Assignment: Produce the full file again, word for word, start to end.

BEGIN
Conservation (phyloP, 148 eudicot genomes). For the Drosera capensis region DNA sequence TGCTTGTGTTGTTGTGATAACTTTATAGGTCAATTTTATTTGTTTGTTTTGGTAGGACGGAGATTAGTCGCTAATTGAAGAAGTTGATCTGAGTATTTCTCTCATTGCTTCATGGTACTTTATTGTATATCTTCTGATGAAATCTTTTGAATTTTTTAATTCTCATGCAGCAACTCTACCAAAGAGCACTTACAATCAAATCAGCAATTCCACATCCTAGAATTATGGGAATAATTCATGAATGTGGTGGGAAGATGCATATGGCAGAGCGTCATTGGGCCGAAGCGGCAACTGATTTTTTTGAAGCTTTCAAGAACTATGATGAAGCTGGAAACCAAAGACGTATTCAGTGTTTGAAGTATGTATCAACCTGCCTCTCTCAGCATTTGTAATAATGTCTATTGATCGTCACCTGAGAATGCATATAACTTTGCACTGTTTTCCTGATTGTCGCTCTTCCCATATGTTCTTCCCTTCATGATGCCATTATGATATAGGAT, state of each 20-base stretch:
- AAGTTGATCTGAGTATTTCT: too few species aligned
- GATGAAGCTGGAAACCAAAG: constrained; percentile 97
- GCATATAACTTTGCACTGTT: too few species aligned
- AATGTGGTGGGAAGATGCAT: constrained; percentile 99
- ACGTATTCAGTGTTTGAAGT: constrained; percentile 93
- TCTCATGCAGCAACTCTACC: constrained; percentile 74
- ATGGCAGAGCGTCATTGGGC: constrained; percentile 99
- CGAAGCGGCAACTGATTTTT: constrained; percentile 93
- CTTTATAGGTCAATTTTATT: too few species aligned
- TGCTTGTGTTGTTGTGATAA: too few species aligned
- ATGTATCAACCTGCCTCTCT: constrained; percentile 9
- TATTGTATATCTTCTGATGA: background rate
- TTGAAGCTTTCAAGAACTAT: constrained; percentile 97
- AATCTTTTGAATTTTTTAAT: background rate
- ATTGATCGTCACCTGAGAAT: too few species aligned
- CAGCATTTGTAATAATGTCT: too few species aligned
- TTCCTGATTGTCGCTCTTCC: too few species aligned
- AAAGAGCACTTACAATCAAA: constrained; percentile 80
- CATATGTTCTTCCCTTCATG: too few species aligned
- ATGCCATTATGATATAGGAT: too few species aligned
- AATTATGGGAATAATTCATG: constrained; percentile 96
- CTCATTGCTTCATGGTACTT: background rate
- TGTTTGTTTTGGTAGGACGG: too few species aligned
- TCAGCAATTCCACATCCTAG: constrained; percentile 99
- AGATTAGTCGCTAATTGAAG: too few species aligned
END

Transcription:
Conservation (phyloP, 148 eudicot genomes). For the Drosera capensis region DNA sequence TGCTTGTGTTGTTGTGATAACTTTATAGGTCAATTTTATTTGTTTGTTTTGGTAGGACGGAGATTAGTCGCTAATTGAAGAAGTTGATCTGAGTATTTCTCTCATTGCTTCATGGTACTTTATTGTATATCTTCTGATGAAATCTTTTGAATTTTTTAATTCTCATGCAGCAACTCTACCAAAGAGCACTTACAATCAAATCAGCAATTCCACATCCTAGAATTATGGGAATAATTCATGAATGTGGTGGGAAGATGCATATGGCAGAGCGTCATTGGGCCGAAGCGGCAACTGATTTTTTTGAAGCTTTCAAGAACTATGATGAAGCTGGAAACCAAAGACGTATTCAGTGTTTGAAGTATGTATCAACCTGCCTCTCTCAGCATTTGTAATAATGTCTATTGATCGTCACCTGAGAATGCATATAACTTTGCACTGTTTTCCTGATTGTCGCTCTTCCCATATGTTCTTCCCTTCATGATGCCATTATGATATAGGAT, state of each 20-base stretch:
- AAGTTGATCTGAGTATTTCT: too few species aligned
- GATGAAGCTGGAAACCAAAG: constrained; percentile 97
- GCATATAACTTTGCACTGTT: too few species aligned
- AATGTGGTGGGAAGATGCAT: constrained; percentile 99
- ACGTATTCAGTGTTTGAAGT: constrained; percentile 93
- TCTCATGCAGCAACTCTACC: constrained; percentile 74
- ATGGCAGAGCGTCATTGGGC: constrained; percentile 99
- CGAAGCGGCAACTGATTTTT: constrained; percentile 93
- CTTTATAGGTCAATTTTATT: too few species aligned
- TGCTTGTGTTGTTGTGATAA: too few species aligned
- ATGTATCAACCTGCCTCTCT: constrained; percentile 9
- TATTGTATATCTTCTGATGA: background rate
- TTGAAGCTTTCAAGAACTAT: constrained; percentile 97
- AATCTTTTGAATTTTTTAAT: background rate
- ATTGATCGTCACCTGAGAAT: too few species aligned
- CAGCATTTGTAATAATGTCT: too few species aligned
- TTCCTGATTGTCGCTCTTCC: too few species aligned
- AAAGAGCACTTACAATCAAA: constrained; percentile 80
- CATATGTTCTTCCCTTCATG: too few species aligned
- ATGCCATTATGATATAGGAT: too few species aligned
- AATTATGGGAATAATTCATG: constrained; percentile 96
- CTCATTGCTTCATGGTACTT: background rate
- TGTTTGTTTTGGTAGGACGG: too few species aligned
- TCAGCAATTCCACATCCTAG: constrained; percentile 99
- AGATTAGTCGCTAATTGAAG: too few species aligned